The Federal Court has ordered the forfeiture and consequential destruction of approximately 150,000 parallel-imported Energizer batteries seized by the Australian Customs Service.Energizer's legal gun hoped bankrupting the 2000-founded importer of toiletries, personal care and battery products would warn off the other corner stores and wholesalers they're breathing down the necks of:
The importers, Contrade Pty Ltd, its director George Condos, and four other companies were found to have infringed on the trademark registrations owned by Energizer Australia.
According to Energizer, the companies traded on the mistaken belief that parallel imports were legal.
John Carroll, a lawyer who manages Energizer Australia’s monitoring and compliance program, said the court order should give concern to all parallel importers.Since the batteries involved were parallel imports - not counterfeits - what is Mr Carroll saying? Is he suggesting that Energizer's products as sold overseas are unsafe and unreliable?
“The actions of these companies not only jeopardizes Energizer’s reputation as a supplier of quality and safe batteries in Australia, but also threatens consumer safety and faith in the brand...
Well, his words hint at it to add a little scare for anyone thinking of paying half the price of Australian batteries for parallel imported genuine Japanese-made Energizer batteries. But they're really only unsafe for the corporation's profits and they'll nail you for it, as his following statement makes clear:
“The unauthorised importation and resale of Eveready and Energizer branded batteries for which Energizer Australia Pty Ltd owns the trademarks is an illegal practice and importers face civil and criminal proceedings.”It's not really about protecting trademarks or intellectual property, it's about protecting the extortionate extra profits companies can make in particular territories. For instance, software maker Adobe:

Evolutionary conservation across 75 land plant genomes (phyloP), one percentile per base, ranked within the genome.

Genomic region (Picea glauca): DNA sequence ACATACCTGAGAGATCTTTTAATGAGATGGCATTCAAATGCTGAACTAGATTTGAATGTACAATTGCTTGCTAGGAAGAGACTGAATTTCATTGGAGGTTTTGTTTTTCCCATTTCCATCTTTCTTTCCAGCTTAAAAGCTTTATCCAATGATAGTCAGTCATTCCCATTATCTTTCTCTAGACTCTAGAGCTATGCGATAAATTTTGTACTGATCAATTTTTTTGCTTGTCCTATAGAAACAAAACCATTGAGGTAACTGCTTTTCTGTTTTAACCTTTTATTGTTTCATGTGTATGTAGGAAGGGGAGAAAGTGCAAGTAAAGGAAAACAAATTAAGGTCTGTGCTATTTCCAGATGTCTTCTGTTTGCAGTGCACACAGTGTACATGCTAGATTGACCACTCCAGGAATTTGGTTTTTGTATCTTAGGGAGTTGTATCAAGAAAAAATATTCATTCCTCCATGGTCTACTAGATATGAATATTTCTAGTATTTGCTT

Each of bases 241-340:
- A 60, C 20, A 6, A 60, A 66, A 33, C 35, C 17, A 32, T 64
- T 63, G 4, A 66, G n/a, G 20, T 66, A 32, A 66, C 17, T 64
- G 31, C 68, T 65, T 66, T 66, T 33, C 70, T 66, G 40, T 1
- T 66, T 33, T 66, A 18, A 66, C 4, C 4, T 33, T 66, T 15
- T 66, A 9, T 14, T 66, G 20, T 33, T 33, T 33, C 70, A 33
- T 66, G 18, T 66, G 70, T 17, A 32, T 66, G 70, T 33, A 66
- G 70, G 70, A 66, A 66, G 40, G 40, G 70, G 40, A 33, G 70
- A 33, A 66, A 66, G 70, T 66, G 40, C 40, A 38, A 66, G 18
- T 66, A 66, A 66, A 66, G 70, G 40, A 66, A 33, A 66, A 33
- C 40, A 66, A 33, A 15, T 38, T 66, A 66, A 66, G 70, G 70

In Australia, CS5 Master Collection will cost AU$4344 for the full edition, and AU$1503 for the upgrade edition. In the US, the same software will cost US$2599 (AU$2816.45) for the full edition — more than AU$1500 less. The upgrade edition will cost US$899 (AU$974.22) — more than AU$500 less.Adobe doesn't just apply the 'Australia Tax', it has a European one too, as applied to the 2088 edition of this software:
IF YOU WERE THINKING about popping along to your local computer superstore to pick up a copy of Adobe's Creative Suite 4 Master Collection on its release date of November 14th, you might just want to reconsider. Because Adobe's insane pricing policy means that it would be cheaper to fly from London to New York, grab a copy of the software, spend the night in a hotel, and fly back to London the next day!And they wonder why people buy grey imports or seek out illegal copies of software...
Yes you read that right. At today's exchange rate, the full suite of design programmes is a full £1,358 more expensive to purchase in the UK than it is for our colonial cousins in the USA. And we found flights from Gatwick to JFK in New York for £318 each way, so you could skip the hotel and save yourself a small fortune.
As one commenter put it:
The way Adobe extract money from customers makes Apple look well behaved. No wonder Apple won't play nice with Adobe. There's only enough room for one bully.-- Nick